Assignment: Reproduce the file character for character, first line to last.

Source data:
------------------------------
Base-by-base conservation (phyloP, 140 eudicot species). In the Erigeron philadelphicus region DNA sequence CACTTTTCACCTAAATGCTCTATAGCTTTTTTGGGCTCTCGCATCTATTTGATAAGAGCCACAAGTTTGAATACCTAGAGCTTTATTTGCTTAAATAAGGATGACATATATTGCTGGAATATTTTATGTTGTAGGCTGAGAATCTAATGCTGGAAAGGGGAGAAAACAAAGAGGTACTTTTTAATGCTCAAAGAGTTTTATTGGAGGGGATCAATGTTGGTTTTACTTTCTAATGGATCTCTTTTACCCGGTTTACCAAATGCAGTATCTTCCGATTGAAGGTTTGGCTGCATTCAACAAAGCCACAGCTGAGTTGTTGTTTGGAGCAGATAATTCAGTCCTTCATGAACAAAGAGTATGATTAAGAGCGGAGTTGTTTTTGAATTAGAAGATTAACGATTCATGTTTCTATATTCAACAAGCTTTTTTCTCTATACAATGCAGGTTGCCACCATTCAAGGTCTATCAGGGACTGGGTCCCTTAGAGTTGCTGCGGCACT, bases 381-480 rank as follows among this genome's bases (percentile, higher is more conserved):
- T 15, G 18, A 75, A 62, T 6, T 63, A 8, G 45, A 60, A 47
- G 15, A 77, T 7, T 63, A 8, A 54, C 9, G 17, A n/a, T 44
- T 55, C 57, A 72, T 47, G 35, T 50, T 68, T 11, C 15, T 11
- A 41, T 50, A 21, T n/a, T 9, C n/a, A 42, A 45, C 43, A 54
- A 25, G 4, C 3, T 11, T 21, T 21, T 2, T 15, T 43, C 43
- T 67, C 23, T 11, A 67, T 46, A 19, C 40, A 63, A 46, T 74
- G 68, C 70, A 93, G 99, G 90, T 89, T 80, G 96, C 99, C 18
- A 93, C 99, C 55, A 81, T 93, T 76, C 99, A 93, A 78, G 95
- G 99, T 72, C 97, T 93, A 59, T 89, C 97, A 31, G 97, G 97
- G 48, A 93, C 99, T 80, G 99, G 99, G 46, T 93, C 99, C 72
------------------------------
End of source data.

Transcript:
Base-by-base conservation (phyloP, 140 eudicot species). In the Erigeron philadelphicus region DNA sequence CACTTTTCACCTAAATGCTCTATAGCTTTTTTGGGCTCTCGCATCTATTTGATAAGAGCCACAAGTTTGAATACCTAGAGCTTTATTTGCTTAAATAAGGATGACATATATTGCTGGAATATTTTATGTTGTAGGCTGAGAATCTAATGCTGGAAAGGGGAGAAAACAAAGAGGTACTTTTTAATGCTCAAAGAGTTTTATTGGAGGGGATCAATGTTGGTTTTACTTTCTAATGGATCTCTTTTACCCGGTTTACCAAATGCAGTATCTTCCGATTGAAGGTTTGGCTGCATTCAACAAAGCCACAGCTGAGTTGTTGTTTGGAGCAGATAATTCAGTCCTTCATGAACAAAGAGTATGATTAAGAGCGGAGTTGTTTTTGAATTAGAAGATTAACGATTCATGTTTCTATATTCAACAAGCTTTTTTCTCTATACAATGCAGGTTGCCACCATTCAAGGTCTATCAGGGACTGGGTCCCTTAGAGTTGCTGCGGCACT, bases 381-480 rank as follows among this genome's bases (percentile, higher is more conserved):
- T 15, G 18, A 75, A 62, T 6, T 63, A 8, G 45, A 60, A 47
- G 15, A 77, T 7, T 63, A 8, A 54, C 9, G 17, A n/a, T 44
- T 55, C 57, A 72, T 47, G 35, T 50, T 68, T 11, C 15, T 11
- A 41, T 50, A 21, T n/a, T 9, C n/a, A 42, A 45, C 43, A 54
- A 25, G 4, C 3, T 11, T 21, T 21, T 2, T 15, T 43, C 43
- T 67, C 23, T 11, A 67, T 46, A 19, C 40, A 63, A 46, T 74
- G 68, C 70, A 93, G 99, G 90, T 89, T 80, G 96, C 99, C 18
- A 93, C 99, C 55, A 81, T 93, T 76, C 99, A 93, A 78, G 95
- G 99, T 72, C 97, T 93, A 59, T 89, C 97, A 31, G 97, G 97
- G 48, A 93, C 99, T 80, G 99, G 99, G 46, T 93, C 99, C 72